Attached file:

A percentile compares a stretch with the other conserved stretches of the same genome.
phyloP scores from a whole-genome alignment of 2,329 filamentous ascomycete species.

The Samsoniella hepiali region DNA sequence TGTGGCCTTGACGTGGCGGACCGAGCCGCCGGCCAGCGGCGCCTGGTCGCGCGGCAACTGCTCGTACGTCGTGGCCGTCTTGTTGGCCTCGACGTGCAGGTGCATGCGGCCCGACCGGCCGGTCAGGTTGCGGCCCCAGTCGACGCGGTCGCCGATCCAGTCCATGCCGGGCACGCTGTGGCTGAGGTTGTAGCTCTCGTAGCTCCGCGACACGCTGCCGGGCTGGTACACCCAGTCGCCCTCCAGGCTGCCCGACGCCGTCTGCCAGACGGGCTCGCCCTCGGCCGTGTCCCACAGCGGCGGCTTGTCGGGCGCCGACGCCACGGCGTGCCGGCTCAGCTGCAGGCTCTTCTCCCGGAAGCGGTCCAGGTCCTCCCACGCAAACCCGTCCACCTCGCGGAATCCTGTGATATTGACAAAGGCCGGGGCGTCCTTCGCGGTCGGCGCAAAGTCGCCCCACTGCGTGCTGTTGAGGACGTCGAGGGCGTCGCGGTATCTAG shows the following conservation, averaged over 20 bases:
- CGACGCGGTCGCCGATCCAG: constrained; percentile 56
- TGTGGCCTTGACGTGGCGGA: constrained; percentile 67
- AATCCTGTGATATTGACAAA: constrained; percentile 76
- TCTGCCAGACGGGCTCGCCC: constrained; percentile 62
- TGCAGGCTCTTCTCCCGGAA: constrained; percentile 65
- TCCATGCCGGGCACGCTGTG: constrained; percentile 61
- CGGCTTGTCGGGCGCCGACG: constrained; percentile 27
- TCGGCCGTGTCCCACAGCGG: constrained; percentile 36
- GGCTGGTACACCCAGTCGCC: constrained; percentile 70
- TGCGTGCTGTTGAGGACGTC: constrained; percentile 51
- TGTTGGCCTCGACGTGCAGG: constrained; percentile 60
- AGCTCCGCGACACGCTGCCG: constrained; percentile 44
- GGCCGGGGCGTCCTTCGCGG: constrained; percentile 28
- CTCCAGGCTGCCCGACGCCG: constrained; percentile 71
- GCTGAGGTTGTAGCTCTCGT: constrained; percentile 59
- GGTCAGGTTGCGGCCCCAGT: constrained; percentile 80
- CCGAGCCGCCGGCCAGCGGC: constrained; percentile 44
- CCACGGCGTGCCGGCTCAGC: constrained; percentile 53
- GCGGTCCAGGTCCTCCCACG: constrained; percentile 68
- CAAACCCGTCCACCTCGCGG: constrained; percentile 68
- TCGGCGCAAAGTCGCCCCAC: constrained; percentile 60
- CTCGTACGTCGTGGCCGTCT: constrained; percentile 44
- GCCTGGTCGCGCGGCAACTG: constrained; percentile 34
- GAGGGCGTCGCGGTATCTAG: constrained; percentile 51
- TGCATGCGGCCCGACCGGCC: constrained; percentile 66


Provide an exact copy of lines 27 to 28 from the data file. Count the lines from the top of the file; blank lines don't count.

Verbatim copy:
- GAGGGCGTCGCGGTATCTAG: constrained; percentile 51
- TGCATGCGGCCCGACCGGCC: constrained; percentile 66